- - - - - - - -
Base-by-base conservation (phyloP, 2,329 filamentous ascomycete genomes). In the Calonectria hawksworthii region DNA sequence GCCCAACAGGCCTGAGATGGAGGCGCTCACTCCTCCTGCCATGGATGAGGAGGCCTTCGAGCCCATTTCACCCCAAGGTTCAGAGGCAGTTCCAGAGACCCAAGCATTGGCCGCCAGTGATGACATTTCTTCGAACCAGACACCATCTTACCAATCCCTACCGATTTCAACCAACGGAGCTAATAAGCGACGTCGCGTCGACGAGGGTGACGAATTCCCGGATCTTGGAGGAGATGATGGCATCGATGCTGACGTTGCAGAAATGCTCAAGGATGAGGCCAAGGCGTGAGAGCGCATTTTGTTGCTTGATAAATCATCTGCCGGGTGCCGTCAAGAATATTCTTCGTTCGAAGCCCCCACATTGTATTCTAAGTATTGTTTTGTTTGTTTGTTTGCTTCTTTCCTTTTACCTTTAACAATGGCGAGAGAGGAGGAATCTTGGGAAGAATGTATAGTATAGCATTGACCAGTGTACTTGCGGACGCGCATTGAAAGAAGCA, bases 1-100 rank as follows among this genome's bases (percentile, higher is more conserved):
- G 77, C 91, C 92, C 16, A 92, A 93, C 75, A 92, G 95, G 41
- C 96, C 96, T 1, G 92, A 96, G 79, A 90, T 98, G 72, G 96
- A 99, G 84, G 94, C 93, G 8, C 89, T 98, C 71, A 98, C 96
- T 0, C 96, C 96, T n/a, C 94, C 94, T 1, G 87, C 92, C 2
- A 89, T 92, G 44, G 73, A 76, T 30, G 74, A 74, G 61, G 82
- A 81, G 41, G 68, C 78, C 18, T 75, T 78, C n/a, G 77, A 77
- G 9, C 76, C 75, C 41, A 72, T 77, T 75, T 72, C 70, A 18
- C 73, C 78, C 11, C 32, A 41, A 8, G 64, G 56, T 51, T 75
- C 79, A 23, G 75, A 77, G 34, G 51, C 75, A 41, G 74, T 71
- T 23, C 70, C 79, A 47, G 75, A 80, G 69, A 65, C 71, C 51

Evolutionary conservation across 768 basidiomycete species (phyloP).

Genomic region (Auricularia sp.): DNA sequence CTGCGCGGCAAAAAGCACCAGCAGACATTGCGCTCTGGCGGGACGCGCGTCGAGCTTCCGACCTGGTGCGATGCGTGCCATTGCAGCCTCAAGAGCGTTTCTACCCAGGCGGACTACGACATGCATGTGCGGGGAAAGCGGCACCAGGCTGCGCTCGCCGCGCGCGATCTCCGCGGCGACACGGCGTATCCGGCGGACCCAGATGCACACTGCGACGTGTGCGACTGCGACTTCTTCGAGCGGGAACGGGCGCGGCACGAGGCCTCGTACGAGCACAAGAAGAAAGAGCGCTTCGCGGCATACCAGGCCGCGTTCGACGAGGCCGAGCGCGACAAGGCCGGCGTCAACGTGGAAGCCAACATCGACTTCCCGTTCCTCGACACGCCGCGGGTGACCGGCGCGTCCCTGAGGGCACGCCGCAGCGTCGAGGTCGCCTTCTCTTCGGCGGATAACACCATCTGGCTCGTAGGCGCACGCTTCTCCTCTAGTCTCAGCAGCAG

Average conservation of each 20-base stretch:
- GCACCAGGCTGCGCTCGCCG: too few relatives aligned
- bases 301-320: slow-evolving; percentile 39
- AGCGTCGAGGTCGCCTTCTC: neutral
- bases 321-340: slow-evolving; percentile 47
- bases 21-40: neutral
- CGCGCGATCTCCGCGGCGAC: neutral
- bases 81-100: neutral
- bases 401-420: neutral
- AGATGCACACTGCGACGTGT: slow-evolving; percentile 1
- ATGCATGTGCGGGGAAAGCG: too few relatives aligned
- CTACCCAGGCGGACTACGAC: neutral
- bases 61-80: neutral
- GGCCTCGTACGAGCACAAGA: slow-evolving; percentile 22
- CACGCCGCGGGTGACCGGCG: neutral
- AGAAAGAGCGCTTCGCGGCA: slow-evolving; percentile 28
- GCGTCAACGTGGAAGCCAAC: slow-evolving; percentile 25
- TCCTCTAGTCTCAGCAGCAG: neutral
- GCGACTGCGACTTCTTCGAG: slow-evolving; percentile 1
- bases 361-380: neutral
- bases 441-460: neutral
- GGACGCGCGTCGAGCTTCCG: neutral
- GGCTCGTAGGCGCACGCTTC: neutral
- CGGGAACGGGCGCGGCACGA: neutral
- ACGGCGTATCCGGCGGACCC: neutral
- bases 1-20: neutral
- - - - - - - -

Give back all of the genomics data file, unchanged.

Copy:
Base-by-base conservation (phyloP, 2,329 filamentous ascomycete genomes). In the Calonectria hawksworthii region DNA sequence GCCCAACAGGCCTGAGATGGAGGCGCTCACTCCTCCTGCCATGGATGAGGAGGCCTTCGAGCCCATTTCACCCCAAGGTTCAGAGGCAGTTCCAGAGACCCAAGCATTGGCCGCCAGTGATGACATTTCTTCGAACCAGACACCATCTTACCAATCCCTACCGATTTCAACCAACGGAGCTAATAAGCGACGTCGCGTCGACGAGGGTGACGAATTCCCGGATCTTGGAGGAGATGATGGCATCGATGCTGACGTTGCAGAAATGCTCAAGGATGAGGCCAAGGCGTGAGAGCGCATTTTGTTGCTTGATAAATCATCTGCCGGGTGCCGTCAAGAATATTCTTCGTTCGAAGCCCCCACATTGTATTCTAAGTATTGTTTTGTTTGTTTGTTTGCTTCTTTCCTTTTACCTTTAACAATGGCGAGAGAGGAGGAATCTTGGGAAGAATGTATAGTATAGCATTGACCAGTGTACTTGCGGACGCGCATTGAAAGAAGCA, bases 1-100 rank as follows among this genome's bases (percentile, higher is more conserved):
- G 77, C 91, C 92, C 16, A 92, A 93, C 75, A 92, G 95, G 41
- C 96, C 96, T 1, G 92, A 96, G 79, A 90, T 98, G 72, G 96
- A 99, G 84, G 94, C 93, G 8, C 89, T 98, C 71, A 98, C 96
- T 0, C 96, C 96, T n/a, C 94, C 94, T 1, G 87, C 92, C 2
- A 89, T 92, G 44, G 73, A 76, T 30, G 74, A 74, G 61, G 82
- A 81, G 41, G 68, C 78, C 18, T 75, T 78, C n/a, G 77, A 77
- G 9, C 76, C 75, C 41, A 72, T 77, T 75, T 72, C 70, A 18
- C 73, C 78, C 11, C 32, A 41, A 8, G 64, G 56, T 51, T 75
- C 79, A 23, G 75, A 77, G 34, G 51, C 75, A 41, G 74, T 71
- T 23, C 70, C 79, A 47, G 75, A 80, G 69, A 65, C 71, C 51

Evolutionary conservation across 768 basidiomycete species (phyloP).

Genomic region (Auricularia sp.): DNA sequence CTGCGCGGCAAAAAGCACCAGCAGACATTGCGCTCTGGCGGGACGCGCGTCGAGCTTCCGACCTGGTGCGATGCGTGCCATTGCAGCCTCAAGAGCGTTTCTACCCAGGCGGACTACGACATGCATGTGCGGGGAAAGCGGCACCAGGCTGCGCTCGCCGCGCGCGATCTCCGCGGCGACACGGCGTATCCGGCGGACCCAGATGCACACTGCGACGTGTGCGACTGCGACTTCTTCGAGCGGGAACGGGCGCGGCACGAGGCCTCGTACGAGCACAAGAAGAAAGAGCGCTTCGCGGCATACCAGGCCGCGTTCGACGAGGCCGAGCGCGACAAGGCCGGCGTCAACGTGGAAGCCAACATCGACTTCCCGTTCCTCGACACGCCGCGGGTGACCGGCGCGTCCCTGAGGGCACGCCGCAGCGTCGAGGTCGCCTTCTCTTCGGCGGATAACACCATCTGGCTCGTAGGCGCACGCTTCTCCTCTAGTCTCAGCAGCAG

Average conservation of each 20-base stretch:
- GCACCAGGCTGCGCTCGCCG: too few relatives aligned
- bases 301-320: slow-evolving; percentile 39
- AGCGTCGAGGTCGCCTTCTC: neutral
- bases 321-340: slow-evolving; percentile 47
- bases 21-40: neutral
- CGCGCGATCTCCGCGGCGAC: neutral
- bases 81-100: neutral
- bases 401-420: neutral
- AGATGCACACTGCGACGTGT: slow-evolving; percentile 1
- ATGCATGTGCGGGGAAAGCG: too few relatives aligned
- CTACCCAGGCGGACTACGAC: neutral
- bases 61-80: neutral
- GGCCTCGTACGAGCACAAGA: slow-evolving; percentile 22
- CACGCCGCGGGTGACCGGCG: neutral
- AGAAAGAGCGCTTCGCGGCA: slow-evolving; percentile 28
- GCGTCAACGTGGAAGCCAAC: slow-evolving; percentile 25
- TCCTCTAGTCTCAGCAGCAG: neutral
- GCGACTGCGACTTCTTCGAG: slow-evolving; percentile 1
- bases 361-380: neutral
- bases 441-460: neutral
- GGACGCGCGTCGAGCTTCCG: neutral
- GGCTCGTAGGCGCACGCTTC: neutral
- CGGGAACGGGCGCGGCACGA: neutral
- ACGGCGTATCCGGCGGACCC: neutral
- bases 1-20: neutral